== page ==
Finally, I posted in the official Nagrand forums about a week ago to find a craftsman who had obtained this extremely rare alchemy recipe.   For the record, the Recipe: Vial of the Sands is a rare drop from a Canopic Jar that one might find while doing Tol'vir-related archaeology. You have to have your archaeology near 450 for that to even be a possibility, and as archaeologists all over Azeroth have discovered this past year, Tol'vir artifacts only appear in Uldum, while there are 15 other zones on the same RNG chance to go digging. So, in essence, this recipe is a rare find from a lucky roll that you can only even have a shot at if you are also an alchemist (it won't appear if you're not an alchemist) and if your archaeology skill level is pretty close to max.

If my fellow Nagranders contact Deathwink to do some crafting for you, I'll leave it to the two of you to negotiate crafting fees, and simply say that it was a great pleasure to have met her and I hope the threat she made to "go over to the dark side" sometime soon to play with some Horde friends doesn't happen. If it must, then, please Deathy, don't roll Blood Elf, at least :D

"The Protectors of Hyjal"

Merinna, a bunch of druids, and Gurgthock: The Protectors of Hyjal
My new favorite daily quest is such an unlikely one...

"The Protectors of Hyjal" takes you to Sethria's Roost to kill of a total of 6 large elite elemental baddies.  You are given a team of druids to help you out with this task and it's one of those that, no matter who tagged the elite, if you put some damage on him, you get credit for the kill as well. If you don't have a rotating companion quest to collect items from your kills in this area, it's a quest you can usually finish in about two minutes due to the large number of people questing these zones these days.

What makes this quest special though was the realization I made about three days into the set, when I was flying along with my posse of druids and I realized that somebody was flying a roflcopter along with us. I hovered my mouse over this unexpected guest and realized it was none other than the esteemed Fargo Flintlocke who dove into battle with my group, shouting "Hittim in th' jimmies!"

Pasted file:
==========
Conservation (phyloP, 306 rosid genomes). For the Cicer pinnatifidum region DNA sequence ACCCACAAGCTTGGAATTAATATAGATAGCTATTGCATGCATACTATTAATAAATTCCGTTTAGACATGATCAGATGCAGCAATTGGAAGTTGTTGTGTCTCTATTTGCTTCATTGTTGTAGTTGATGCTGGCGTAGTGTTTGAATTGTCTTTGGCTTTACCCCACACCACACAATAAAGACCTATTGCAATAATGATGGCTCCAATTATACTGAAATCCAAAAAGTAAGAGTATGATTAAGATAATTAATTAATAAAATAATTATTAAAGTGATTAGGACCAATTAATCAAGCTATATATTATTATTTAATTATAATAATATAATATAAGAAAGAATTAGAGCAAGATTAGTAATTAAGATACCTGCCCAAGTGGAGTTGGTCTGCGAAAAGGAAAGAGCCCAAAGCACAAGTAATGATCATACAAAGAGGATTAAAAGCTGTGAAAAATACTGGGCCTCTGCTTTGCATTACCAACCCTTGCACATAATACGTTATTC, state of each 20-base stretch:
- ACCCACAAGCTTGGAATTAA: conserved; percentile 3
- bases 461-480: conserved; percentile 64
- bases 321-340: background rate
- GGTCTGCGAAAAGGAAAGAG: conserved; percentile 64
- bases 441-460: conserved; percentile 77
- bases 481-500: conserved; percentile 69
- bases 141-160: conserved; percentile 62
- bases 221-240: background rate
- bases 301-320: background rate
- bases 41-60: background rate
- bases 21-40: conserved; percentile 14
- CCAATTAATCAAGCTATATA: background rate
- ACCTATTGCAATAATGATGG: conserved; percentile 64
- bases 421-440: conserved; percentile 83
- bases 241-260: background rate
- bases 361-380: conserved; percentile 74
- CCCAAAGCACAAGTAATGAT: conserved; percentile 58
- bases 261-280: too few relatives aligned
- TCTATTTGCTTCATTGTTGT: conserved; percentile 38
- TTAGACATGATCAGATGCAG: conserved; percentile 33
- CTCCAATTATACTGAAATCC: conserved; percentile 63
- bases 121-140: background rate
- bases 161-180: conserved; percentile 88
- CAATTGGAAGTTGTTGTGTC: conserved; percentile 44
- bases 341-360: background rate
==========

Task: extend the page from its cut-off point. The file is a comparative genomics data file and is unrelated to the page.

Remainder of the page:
In fact, each time that you run this quest, you get partnered with one of a fairly lengthy list of guest NPCs. Nevermind killing elementals, I just look forward to my daily guest now, many of whom are guaranteed to make me laugh.

Many of these names are fun pieces of WoW history for long-time players. Some of them are newish, post-4.0 additions to the game that many players might not have met before. All of them are kind of fun:

King Mrrgl-Mrrgl
King Mrrgl-Mrrgl - A druid who seems to be stuck wearing a murloc costume, last seen in the Borean Tundra trying to lead the local frog people through their time of distress. Technically a member of the Cenarion Circle, but also affiliated with the somewhat retarded D.E.H.T.A.

Choluna -  a Tauren Druid who was most responsible for helping players guide the demi-god Aviana back into the real world. She usually resides further up the slopes of Mt. Hyjal at the Shrine of Aviana.

Tarindrella - a dryad from Teldrassil. Her role has changed in 4.0 as her quests were redesigned, but she is one of the first NPCs new Night Elf players meet, and according to Wowpedia, is one of the oldest NPCs in the entire game having been intruduced in WoW alpha.

Zen'Kiki - a Troll Druid who players meet in the Western Plaguelands. Zen'Kiki is new and hasn't quite got the hang of this druid stuff. While assisting you in the Plaguelands, he is likely to shoot himself with moonfire, heal your enemies by mistake, and get stuck shifting into acquatic form on dry land.

"The Protectors of Hyjal" (Part 2)

Eridar, a bunch of druids and Argent Confessor Paletress: The Protectors of Hyjal (Part 2)
It is a departure from how I normally present posts, but the list of NPC all-stars now appearing on the slopes of Mt. Hyjal was becoming significantly too long, so I have taken the unusual step of cutting this post in half.